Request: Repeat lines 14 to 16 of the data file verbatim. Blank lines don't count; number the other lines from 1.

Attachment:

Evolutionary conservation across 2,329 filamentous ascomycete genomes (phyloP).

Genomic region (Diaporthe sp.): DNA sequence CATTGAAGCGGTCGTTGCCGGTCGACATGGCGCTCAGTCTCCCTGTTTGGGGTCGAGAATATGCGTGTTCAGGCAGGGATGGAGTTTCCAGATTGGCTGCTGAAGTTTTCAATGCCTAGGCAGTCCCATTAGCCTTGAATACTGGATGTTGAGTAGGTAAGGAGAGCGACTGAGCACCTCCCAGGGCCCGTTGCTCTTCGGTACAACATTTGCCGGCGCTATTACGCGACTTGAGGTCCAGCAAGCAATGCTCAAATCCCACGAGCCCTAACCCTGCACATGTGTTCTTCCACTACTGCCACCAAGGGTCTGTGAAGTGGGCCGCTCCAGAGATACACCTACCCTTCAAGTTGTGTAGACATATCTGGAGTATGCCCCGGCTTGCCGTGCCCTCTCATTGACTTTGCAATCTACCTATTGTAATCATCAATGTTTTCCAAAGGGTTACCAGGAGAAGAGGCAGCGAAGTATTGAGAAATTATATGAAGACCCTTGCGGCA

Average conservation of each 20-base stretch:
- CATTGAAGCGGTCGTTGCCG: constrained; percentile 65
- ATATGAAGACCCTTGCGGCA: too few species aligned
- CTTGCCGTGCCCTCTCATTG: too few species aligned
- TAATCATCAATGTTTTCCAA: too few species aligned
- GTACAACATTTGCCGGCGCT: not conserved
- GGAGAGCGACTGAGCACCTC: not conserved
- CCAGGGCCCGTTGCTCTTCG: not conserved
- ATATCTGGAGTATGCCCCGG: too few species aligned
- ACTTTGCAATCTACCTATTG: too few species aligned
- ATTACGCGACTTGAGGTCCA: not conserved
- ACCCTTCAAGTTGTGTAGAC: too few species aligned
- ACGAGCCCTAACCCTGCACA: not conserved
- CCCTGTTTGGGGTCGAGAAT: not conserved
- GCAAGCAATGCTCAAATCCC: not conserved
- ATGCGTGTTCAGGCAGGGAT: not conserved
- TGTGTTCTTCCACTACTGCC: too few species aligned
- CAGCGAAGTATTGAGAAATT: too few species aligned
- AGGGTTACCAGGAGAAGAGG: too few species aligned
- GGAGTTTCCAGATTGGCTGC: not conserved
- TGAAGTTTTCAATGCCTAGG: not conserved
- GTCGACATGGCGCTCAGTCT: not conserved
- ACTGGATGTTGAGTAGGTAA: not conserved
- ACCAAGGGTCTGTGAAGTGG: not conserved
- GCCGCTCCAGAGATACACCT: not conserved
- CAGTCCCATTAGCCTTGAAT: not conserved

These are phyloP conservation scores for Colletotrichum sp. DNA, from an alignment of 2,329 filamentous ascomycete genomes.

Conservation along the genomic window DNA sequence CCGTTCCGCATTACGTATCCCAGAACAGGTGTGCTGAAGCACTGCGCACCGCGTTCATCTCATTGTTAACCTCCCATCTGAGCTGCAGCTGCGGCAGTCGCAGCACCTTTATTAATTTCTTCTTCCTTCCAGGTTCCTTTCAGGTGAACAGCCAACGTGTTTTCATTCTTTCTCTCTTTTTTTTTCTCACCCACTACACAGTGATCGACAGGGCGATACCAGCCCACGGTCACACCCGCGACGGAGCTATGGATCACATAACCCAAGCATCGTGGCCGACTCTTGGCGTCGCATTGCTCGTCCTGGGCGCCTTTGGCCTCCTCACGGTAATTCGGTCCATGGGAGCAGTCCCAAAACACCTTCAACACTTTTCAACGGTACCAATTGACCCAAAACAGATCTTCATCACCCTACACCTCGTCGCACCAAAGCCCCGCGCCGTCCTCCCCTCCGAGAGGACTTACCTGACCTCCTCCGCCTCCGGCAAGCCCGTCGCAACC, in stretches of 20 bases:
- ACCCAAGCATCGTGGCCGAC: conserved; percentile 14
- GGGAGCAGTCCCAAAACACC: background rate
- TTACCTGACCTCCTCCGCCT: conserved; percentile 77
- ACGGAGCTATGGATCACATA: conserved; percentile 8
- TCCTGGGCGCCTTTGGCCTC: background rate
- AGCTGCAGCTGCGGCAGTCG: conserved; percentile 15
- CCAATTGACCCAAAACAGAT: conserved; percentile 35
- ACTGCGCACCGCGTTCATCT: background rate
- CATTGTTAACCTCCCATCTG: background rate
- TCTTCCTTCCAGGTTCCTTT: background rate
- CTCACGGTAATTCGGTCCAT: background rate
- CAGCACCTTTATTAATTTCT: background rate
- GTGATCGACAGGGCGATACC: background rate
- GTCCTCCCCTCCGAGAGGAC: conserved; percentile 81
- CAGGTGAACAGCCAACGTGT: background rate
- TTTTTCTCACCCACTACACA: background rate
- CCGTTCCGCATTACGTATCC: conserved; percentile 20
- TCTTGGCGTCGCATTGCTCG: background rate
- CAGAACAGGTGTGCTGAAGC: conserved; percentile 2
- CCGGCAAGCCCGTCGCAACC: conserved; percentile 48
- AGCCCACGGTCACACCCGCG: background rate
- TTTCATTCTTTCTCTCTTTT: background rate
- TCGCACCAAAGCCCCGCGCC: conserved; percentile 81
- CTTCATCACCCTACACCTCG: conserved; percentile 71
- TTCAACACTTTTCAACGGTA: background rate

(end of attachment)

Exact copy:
- ACCCTTCAAGTTGTGTAGAC: too few species aligned
- ACGAGCCCTAACCCTGCACA: not conserved
- CCCTGTTTGGGGTCGAGAAT: not conserved